Municipal development and rehabilitation of the historic centre of Lviv

Project description

Title: Municipal development and rehabilitation of the Old City of Lviv
Commissioned by: German Federal Ministry for Economic Cooperation and Development (BMZ)
Country: Ukraine
Lead executing agency: Ministry of Regional Development, Building and Housing and Communal Services of Ukraine
Partner: Lviv City Administration, Heritage Department
Overall term: 2009 to 2017

Ukraine. The Market Square (Rynok) in Lviv © GIZ

In economic terms Lviv is the most important city in western Ukraine. As home to more than ten per cent of all Ukraine's cultural monuments, it is also a city of great cultural and historical significance. The medieval city centre has been listed as a UNESCO World Heritage site since 1998. Many ethnic groups have shaped the eventful history of the city, whose architecture survived the 19th and 20th centuries virtually intact.

Preserving this heritage means dealing with a range of challenges. For instance, the legal framework for urban renewal needs to be adapted. Although residents are now more aware of the importance of a proper rehabilitation process, there continues to be a lack of funds. Architects, craftspeople and construction firms are still insufficiently familiar with sensitive rehabilitation approaches. At the same time, other Ukrainian towns and cities are keen on learning from Lviv's experiences with urban development and urban renewal.

The urban renewal of Lviv's historic districts with their old buildings is managed sustainably and efficiently. Measures aimed at a participatory, sensitive and efficient urban renewal process are implemented. The residents' living conditions and the city's economic development have improved.

Ukraine. Maisternia Mista urban workshop in Lviv © GIZ

The municipal authorities receive advice on improving their administrative, legal, institutional and financial procedures and operating environment. Instruments have been developed to facilitate the historically sensitive rehabilitation of the city. These include an integrated urban development concept for the wider inner city area, design guidelines and competitive bidding procedures. Urban renewal tasks are organisationally anchored within the city administration and thereby institutionalised.

GIZ advises the Lviv City Administration on innovative approaches for rehabilitating the Old City. These include funding programmes for private restoration work on various historical building elements, which are financed with a combination of private and public funds. Other measures include public platforms for innovative citizen participation, the Maisternia Mista urban workshop and regular public citizens' debates on major urban renewal issues.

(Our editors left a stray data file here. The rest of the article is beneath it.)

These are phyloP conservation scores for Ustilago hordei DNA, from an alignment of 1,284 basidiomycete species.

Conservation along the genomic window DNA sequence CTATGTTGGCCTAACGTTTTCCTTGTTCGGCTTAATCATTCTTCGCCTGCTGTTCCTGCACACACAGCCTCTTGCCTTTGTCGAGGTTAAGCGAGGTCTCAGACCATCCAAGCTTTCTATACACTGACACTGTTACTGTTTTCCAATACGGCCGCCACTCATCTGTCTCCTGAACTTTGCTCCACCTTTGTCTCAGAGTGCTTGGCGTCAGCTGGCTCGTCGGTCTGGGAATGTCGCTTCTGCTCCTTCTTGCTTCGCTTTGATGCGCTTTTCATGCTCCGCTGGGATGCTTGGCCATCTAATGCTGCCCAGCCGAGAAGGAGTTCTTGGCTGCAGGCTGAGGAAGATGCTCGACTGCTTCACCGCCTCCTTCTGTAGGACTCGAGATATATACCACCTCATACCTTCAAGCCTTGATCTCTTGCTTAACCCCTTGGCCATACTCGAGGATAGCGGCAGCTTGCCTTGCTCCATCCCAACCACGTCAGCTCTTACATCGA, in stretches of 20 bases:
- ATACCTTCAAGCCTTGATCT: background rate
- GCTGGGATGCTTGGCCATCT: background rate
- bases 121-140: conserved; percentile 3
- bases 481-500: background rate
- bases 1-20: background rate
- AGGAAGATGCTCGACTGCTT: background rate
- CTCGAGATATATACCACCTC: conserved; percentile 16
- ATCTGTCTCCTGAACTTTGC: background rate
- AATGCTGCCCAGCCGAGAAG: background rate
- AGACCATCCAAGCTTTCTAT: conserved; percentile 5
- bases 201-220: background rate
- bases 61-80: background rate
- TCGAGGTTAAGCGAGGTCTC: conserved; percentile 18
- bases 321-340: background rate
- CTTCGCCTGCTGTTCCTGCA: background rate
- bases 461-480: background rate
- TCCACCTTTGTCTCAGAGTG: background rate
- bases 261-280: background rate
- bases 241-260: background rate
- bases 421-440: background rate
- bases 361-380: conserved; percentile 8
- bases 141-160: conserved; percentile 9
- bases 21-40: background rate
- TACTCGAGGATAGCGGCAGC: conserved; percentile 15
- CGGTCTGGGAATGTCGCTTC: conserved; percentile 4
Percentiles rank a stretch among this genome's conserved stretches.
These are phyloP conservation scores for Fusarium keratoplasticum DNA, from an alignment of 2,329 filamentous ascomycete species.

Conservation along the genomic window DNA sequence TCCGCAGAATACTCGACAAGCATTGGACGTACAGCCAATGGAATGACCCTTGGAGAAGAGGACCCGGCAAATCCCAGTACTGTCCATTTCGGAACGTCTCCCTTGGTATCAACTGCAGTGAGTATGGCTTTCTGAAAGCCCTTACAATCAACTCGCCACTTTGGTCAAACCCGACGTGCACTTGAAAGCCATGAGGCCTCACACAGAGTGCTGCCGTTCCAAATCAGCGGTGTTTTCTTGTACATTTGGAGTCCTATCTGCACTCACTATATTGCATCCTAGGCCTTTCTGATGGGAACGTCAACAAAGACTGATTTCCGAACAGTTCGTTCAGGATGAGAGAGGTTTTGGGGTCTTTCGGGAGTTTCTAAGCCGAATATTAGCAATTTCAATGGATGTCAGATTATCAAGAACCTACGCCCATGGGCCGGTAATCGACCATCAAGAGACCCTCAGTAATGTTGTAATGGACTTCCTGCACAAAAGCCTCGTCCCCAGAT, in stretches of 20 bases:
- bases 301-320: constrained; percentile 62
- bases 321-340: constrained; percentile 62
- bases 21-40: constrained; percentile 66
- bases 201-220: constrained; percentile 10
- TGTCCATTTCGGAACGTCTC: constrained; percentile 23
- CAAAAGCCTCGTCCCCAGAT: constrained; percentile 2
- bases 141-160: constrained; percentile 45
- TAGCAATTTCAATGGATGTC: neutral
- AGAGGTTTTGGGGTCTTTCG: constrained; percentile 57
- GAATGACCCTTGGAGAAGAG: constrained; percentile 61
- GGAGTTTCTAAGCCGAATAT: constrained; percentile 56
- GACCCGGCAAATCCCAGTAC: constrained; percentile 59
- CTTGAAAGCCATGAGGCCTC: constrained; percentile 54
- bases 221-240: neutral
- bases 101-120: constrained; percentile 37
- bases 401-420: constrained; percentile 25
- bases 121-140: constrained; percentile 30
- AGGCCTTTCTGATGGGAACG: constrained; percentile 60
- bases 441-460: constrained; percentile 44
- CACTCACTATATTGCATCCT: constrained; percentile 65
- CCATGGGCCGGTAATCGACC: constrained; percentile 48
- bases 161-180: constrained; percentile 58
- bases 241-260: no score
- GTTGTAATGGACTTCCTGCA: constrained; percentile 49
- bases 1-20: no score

Alongside the ongoing practical training courses for craftspeople designed to ensure the use of correct techniques in rehabilitation work, selected buildings are undergoing sensitive restoration in line with accepted conservation practices. These activities not only serve a pilot function in demonstrating how to restore historic buildings in an exemplary manner, but also provide opportunities for training on the job for other experts involved in the planning and rehabilitation process.

The lessons learned in Lviv are now being scaled up and consolidated at national level as well as within other Ukrainian cities and towns. A format that has already been tried and tested is the Ukrainian Academy for Integrated Urban Development, where representatives of local and national administrations and professional associations can discuss issues relating to sustainable and integrated urban development and subsequently try out potential solutions in their areas of responsibility.

GIZ is supporting the Ministry of Regional Development, Building and Housing and Communal Services in efforts to mainstream the issue of urban development within the ministry. On the basis of surveys and analyses, the project worked with the city administration to discuss and determine how the relevant responsibilities should be allocated to ensure that urban renewal is placed on a firm foundation. The administration staff also became aware of the importance of participatory processes and approaches, as well as of interdepartmental work, to sustainable urban development.

Around 2,000 households have participated in the funding programmes for restoration, which have involved entrance doors of buildings, windows, balconies, staircases, inner courtyards and façades. Twenty Ukrainian small-scale craft firms participated in training and executed the renovation work awarded in this context.

Together with the Eberhard Schöck Foundation, the project has implemented a new curriculum in the field of carpentry and restoration since September 2012. To date, this has taken the form of a pilot project in one vocational school, but the intention is to roll it out across the country.

The awareness-raising measures have included the production of printed material, films, handbooks and websites. The Maisternia Mista urban workshop was held for the fifth time in June 2016 over a period of three weeks. A total of40 organisations staged over 80 events, in which over 3,000 residents and visitors participated and played an active role. Events aimed at founding apartment owners' associations were actively supported. The Maisternia Mista workshop reinforces the commitment and participation processes of civil society within public discourse on urban development.

Ukraine. A 200-year-old wooden staircase near the Market Square in Lviv following restoration. © GIZ


Jürgen Lembcke